Irish director Nora Twomey’s animated feature The Breadwinner will open the fifth edition of Qatar’s Ajyal Youth Film Festival this year, organisers the Doha Film Institute (DFI) announced on Monday (Nov 13).


Source: TIFF

The Breadwinner

Executive-produced by Angelina Jolie, the tale of a young girl’s efforts to save her father from an Afghan jail world premiered earlier this year at the Toronto International Film Festival. Read Screen’s review.

Running Nov 29 - Dec 4 in Doha’s Katara Cultural Village, the fifth edition of Ajyal will showcase 103 films from 43 countries this year.

The festival is coming together amid the ongoing political and economic blockade of Qatar by Saudi Arabia, Bahrain, the UAE and Egypt on charges that the Gulf state funds terrorism organisations.

The sanctions, which began in June, have severely restricted travel and trade in and out of Qatar via land, sea and air. The tiny Gulf state has denied the accusations.

DFI CEO Fatma Al Remaihi told a press conference in Doha on Monday that Ajyal would remain true to its founding ethos that film is not only a form of entertainment but also a medium that can bring about social change and transformation, especially among younger generations.

“Films have the unique power to transcend borders. They expand our horizons, nourish our souls, reinvigorate our intellect and enable us to form meaningful, lasting human bonds,” said Al Remaihi.

“Above all, films provide a communality across all divides, and the stories they present provide us with a shared experience. This transformational power of cinema inspired the inception of Ajyal Youth Film Festival five years ago.”

Referring specifically to the blockade, she noted that this year’s Ajyal would feature a special multimedia exhibition, entitled LeBlockade, gathering together films, digital artworks and installations made by Qatari citizens in response to the sanctions.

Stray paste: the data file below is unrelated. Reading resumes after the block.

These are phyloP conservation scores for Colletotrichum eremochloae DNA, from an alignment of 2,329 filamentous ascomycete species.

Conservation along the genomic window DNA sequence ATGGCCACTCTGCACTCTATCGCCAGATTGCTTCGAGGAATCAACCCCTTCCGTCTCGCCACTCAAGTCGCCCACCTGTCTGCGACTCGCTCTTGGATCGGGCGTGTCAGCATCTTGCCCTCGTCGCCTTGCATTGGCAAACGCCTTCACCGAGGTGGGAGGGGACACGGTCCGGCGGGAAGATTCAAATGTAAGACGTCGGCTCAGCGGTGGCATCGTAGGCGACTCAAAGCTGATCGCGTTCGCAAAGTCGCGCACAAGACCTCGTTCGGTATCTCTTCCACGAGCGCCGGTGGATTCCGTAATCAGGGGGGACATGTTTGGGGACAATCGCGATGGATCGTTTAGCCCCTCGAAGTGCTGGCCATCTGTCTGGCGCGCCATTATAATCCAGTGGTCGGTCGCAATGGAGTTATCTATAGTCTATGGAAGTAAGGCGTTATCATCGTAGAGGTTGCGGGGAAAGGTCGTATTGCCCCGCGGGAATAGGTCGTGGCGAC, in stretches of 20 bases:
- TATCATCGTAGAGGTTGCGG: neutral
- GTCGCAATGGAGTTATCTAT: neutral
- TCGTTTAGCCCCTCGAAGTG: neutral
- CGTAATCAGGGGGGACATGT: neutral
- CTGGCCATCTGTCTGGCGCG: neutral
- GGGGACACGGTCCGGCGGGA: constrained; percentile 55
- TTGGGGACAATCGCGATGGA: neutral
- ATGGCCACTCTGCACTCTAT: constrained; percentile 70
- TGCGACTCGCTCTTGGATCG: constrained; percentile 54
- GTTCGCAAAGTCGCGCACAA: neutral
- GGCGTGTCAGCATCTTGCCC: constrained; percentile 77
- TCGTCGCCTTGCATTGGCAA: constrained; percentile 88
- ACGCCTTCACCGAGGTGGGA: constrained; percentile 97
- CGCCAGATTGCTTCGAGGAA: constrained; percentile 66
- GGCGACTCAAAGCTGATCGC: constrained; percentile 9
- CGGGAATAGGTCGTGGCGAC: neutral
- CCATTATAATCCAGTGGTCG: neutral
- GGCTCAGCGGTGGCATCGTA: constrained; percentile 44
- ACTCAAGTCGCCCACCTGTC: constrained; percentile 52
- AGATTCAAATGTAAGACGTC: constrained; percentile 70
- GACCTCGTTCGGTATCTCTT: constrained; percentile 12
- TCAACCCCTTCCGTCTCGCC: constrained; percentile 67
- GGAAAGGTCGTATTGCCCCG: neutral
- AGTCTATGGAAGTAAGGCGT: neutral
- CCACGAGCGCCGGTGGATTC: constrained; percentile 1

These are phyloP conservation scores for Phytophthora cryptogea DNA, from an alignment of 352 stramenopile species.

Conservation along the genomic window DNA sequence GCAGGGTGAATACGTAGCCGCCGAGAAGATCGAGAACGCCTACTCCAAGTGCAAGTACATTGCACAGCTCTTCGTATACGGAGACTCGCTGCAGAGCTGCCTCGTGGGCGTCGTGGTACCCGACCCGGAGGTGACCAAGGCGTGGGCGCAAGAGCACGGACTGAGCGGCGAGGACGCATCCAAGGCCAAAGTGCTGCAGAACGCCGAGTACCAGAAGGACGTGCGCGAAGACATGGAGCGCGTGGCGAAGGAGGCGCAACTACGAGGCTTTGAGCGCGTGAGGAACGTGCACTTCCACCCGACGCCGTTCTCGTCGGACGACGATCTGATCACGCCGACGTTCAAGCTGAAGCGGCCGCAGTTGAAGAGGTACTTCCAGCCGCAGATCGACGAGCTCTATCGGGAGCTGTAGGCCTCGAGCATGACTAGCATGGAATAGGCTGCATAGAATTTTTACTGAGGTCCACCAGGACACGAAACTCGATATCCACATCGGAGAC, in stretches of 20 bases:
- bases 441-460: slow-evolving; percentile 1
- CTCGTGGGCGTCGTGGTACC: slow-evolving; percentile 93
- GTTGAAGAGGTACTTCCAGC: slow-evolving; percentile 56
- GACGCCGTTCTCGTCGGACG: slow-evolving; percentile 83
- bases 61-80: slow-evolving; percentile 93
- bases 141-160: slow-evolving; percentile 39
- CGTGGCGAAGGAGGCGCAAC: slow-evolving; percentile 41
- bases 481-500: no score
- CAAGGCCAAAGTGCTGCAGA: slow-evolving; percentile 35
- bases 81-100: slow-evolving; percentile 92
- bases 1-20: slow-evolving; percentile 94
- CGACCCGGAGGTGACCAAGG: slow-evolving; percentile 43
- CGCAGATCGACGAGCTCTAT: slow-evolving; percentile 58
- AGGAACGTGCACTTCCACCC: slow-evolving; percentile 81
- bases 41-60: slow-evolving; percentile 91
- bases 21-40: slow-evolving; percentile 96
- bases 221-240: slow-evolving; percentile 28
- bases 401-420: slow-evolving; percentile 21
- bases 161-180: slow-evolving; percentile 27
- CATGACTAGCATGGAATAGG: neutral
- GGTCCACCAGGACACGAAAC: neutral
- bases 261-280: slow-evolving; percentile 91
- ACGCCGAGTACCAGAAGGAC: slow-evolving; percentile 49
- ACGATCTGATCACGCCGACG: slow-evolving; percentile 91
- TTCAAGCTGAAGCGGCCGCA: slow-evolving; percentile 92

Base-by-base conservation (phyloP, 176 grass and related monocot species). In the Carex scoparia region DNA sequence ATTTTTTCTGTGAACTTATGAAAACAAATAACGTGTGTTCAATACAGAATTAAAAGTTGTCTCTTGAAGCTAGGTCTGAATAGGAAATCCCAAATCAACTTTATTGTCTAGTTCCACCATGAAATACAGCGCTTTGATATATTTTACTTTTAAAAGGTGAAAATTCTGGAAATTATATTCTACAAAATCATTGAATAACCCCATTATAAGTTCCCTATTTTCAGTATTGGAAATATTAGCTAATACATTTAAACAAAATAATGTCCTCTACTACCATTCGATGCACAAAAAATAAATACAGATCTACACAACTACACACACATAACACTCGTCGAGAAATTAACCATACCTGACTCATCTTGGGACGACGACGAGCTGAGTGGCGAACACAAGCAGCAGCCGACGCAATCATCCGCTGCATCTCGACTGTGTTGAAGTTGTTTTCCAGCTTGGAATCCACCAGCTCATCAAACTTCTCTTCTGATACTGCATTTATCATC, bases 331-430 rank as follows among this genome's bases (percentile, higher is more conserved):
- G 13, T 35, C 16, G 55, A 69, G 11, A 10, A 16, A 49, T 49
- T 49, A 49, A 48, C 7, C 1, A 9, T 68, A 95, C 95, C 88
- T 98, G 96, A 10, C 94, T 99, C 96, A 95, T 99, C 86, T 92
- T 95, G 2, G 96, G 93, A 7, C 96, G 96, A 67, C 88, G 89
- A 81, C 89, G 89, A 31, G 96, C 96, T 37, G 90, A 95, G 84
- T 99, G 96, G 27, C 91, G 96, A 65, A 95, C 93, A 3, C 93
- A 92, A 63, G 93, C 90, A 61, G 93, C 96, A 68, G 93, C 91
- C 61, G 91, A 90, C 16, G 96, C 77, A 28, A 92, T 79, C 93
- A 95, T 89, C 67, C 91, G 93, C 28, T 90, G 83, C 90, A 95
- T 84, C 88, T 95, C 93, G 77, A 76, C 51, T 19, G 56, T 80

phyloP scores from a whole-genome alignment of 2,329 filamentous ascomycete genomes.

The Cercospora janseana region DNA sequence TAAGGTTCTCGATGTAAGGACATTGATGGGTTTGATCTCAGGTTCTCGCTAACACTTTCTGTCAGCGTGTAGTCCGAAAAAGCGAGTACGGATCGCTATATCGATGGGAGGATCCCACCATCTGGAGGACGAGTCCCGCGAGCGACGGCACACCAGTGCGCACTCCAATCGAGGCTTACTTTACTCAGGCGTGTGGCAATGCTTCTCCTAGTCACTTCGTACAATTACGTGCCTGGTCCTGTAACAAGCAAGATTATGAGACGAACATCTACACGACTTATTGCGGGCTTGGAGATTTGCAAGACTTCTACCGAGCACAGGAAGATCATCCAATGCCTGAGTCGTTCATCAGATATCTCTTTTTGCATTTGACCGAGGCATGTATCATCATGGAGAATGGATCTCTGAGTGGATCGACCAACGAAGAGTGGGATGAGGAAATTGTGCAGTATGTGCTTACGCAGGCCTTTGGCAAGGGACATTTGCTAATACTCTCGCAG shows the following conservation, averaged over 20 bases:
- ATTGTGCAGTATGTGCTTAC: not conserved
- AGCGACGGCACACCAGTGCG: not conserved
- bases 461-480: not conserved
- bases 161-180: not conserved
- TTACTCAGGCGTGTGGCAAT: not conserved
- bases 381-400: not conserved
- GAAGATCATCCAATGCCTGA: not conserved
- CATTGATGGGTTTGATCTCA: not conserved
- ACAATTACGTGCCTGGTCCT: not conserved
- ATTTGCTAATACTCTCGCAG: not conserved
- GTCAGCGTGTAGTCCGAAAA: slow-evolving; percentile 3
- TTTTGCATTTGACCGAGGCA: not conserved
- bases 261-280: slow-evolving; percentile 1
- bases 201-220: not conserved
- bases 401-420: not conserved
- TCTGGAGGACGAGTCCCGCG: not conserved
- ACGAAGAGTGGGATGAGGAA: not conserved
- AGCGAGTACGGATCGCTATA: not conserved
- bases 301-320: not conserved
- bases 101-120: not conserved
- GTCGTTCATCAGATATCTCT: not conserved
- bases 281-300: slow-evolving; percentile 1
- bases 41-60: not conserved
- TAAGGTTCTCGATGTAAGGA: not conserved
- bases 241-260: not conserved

“Their works also highlight the importance of film as a powerful medium that raises awareness, clears misconceptions and counters the phenomena of fake news,” she said.

Main line-up

A total of 20 features will play at the festival this year with highlights including the MENA region premiere of Looking For Oum Kulthum, a portrait of the legendary Egyptian singer by New York-based Iranian visual artist Shirin Neshat, and the Qatari premiere of feature animation Loving Vincent.

Highlights of the shorts programme include 16 new local films – backed by the Qatari Film Fund – which will screen in the Made in Qatar sidebar.

They include Aisha Al-Jaidah’s Scheherazade-inspired short animation 1001 Days and Hamida Issa’s elevator-set huis clos Elevate.

In total, 25 titles across the Ajyal selection were supported by the DFI - either via its grants programme, co-financing, Qatari Film Fund or mentoring at one of its labs and workshops - including Loving Vincent, Looking For Oum Kulthum and competition titles Birds Like Us, Disappearance, Wallay, Liyana and House In The Fields.

Kuwait focus

This year’s programme also features a focus on the cinema of Kuwait, one of the few states in the region retaining diplomatic and economic ties with Qatar, which has also tried to act as a mediator in the crisis.

As part of the Kuwaiti focus, Ajyal will celebrate late Kuwaiti actor Abdulhussein Abdulredha, a comedy legend in the region, who passed away in London in August.

“His creative journey inspired people throughout the Arab world, nowhere more so than in his home country and Ajyal 2017 pays a tribute to this creative genius who united people through art with an honorary award,” commented Al Remaihi.

A selection of Kuwaiti shorts will also screen under the “Made in Kuwait” banner.


A total of 12 international features and some 40 shorts will screen as part of Ajyal’s competition spanning four age-specific juries – known as the Bariq, Mohaq, Hilal and Bader juries – including French feature animation The Big Bad Fox And Other Tales, The Breadwinner, and House In The Fields.

More than 550 local young jurors between the age of eight and 21-years-old will be involved in deciding the winners. Around 29 international jurors who will also travel to Doha for the event from 12 countries including Armenia, Bosnia and Herzegovina, Georgia, Iraq, Italy, Jordan, Kuwait, Mexico, Oman, Tunisia, Turkey and the UK.

The 2017 Ajyal Competition (features)

Mohaq jury (ages 8+)

At Eye level (dir: Joachim Dollhopf, Evi Goldbrunner)

Everyday Heroes (dir: Anne-Dauphine Julliand) 

Liyana (dir: Aaron Kopp, Amanda Kopp)

The Big Bad Wolf And Other Tales (dir: Benjamin Renner, Patrick Imbert)

Hilal jury (ages 13+)

Step (dir: Amanda Lipitz)

The Breadwinner (dir: Nora Twomey)

Walking Out (dir: Alex Smith and Andrew J. Smith)

Wallay (dir: Berni Goldblat)

Bader (ages 18+)

Birds Like Us (dir: Faruk Sabanovic, Amela Cuhara)

Disappearance (dir: Ali Asgari)

House In The Fields (dir: Tala Hadid)

Loving Vincent (dir: Dorota Kobiela, Hugh Welchman)